Water Safety - Injury Statistics and Incidence Rates
The following statistics are the latest available from the National SAFE KIDS Campaign and the National Safety Council:
Injury and death rates:
- Approximately 856 children ages 14 and under drowned in 2004; more than 60 percent of these children were under age four.
- Approximately 15 percent of children admitted to hospitals for near-drowning die, while another 20 percent will suffer severe and permanent brain damage.
- More than half of drownings among infants occur in bathtubs.
- Among children ages four and under, there are about 300 residential swimming pool drownings each year.
Where and when:
- Most infants under the age of one drown in bathtubs. Other drownings in this age group tend to occur in toilets and buckets. Drownings in bathtubs account for 10 percent of all childhood drownings, most often when the child is unsupervised.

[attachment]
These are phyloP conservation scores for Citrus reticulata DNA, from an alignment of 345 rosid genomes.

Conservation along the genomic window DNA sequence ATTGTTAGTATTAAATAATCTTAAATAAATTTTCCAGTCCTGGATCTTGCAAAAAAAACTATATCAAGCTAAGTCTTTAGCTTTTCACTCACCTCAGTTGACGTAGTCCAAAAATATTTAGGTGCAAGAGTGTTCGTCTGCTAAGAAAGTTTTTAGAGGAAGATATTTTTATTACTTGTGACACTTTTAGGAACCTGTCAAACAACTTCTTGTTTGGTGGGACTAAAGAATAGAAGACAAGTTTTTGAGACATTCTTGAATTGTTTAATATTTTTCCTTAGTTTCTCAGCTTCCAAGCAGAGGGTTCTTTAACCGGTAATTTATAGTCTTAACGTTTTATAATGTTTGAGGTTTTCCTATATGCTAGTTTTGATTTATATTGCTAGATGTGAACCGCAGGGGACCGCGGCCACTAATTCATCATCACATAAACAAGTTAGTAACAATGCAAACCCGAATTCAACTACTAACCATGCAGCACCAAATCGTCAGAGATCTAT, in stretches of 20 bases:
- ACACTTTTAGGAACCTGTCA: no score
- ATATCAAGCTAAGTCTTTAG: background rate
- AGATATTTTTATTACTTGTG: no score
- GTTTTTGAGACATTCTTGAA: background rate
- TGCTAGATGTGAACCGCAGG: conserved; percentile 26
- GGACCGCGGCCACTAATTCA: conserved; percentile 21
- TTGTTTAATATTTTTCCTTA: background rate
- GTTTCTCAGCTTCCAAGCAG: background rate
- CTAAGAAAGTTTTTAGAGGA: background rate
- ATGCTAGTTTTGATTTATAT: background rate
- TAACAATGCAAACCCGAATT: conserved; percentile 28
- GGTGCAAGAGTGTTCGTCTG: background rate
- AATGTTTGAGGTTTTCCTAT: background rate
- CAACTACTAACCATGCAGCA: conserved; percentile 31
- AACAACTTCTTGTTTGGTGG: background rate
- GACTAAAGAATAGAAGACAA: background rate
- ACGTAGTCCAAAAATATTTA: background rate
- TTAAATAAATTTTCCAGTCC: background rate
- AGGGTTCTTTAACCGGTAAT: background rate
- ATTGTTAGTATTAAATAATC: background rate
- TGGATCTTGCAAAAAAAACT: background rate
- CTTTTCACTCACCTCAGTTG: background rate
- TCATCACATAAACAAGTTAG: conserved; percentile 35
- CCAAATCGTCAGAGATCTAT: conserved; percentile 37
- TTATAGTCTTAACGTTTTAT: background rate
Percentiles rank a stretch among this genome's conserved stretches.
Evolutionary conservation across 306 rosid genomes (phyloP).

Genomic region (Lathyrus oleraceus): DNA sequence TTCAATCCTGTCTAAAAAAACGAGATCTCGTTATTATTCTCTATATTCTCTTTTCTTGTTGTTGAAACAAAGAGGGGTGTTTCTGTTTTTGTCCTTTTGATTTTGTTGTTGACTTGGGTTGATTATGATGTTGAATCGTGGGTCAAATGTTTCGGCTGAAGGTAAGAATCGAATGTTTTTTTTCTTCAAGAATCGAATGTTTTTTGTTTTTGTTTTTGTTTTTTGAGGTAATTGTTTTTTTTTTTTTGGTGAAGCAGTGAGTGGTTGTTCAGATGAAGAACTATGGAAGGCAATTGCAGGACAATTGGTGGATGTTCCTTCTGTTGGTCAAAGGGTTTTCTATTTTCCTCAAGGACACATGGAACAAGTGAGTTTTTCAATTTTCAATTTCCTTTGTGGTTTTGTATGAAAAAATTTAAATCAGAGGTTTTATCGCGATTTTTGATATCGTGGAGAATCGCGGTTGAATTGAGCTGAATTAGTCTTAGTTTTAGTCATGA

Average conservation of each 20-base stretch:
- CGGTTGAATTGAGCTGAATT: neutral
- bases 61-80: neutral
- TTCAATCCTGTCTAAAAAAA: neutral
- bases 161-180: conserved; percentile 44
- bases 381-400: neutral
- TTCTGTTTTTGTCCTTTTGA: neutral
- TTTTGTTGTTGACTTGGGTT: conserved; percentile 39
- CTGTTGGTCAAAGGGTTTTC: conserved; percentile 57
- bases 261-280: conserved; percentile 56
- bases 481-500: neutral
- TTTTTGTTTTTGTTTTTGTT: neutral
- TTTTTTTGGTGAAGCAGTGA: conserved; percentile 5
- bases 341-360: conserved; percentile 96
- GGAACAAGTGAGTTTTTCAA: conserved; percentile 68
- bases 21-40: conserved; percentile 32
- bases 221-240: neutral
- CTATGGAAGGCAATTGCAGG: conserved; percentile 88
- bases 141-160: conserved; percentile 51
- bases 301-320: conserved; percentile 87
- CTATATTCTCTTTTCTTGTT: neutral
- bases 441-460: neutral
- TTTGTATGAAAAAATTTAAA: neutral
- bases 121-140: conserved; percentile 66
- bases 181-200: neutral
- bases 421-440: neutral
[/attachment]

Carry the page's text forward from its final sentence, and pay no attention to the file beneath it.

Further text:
- More than half of childhood drownings in pools occur in the child's home pool, with one-third of these drownings occurring at the homes of friends, neighbors, or relatives.
- Most drownings and near-drownings occur on the weekend (40 percent) during late spring and summer (May through August).
- More fatal drownings occur in the South and West.
- More fatal drownings occur in rural areas than suburban or urban areas.
- The majority (more than 85 percent) of children who drown in swimming pools are between the ages of one to four.
- Each year, almost 300 children ages five and under drown in swimming pools, while another 3,700 children in this age group are treated for near-drowning in hospital emergency rooms.
- Children ages four and under are two to three times as likely to drown than other age groups and account for 80 percent of home drownings.
- Boys are two to four times more likely to drown than girls.
- Girls are twice as likely to drown in bathtubs than boys.
- African-American children ages five to nine are four-and-a-half times more likely to drown in swimming pools than Caucasian children.
- Non-swimming pool drownings are more common among low-income children.
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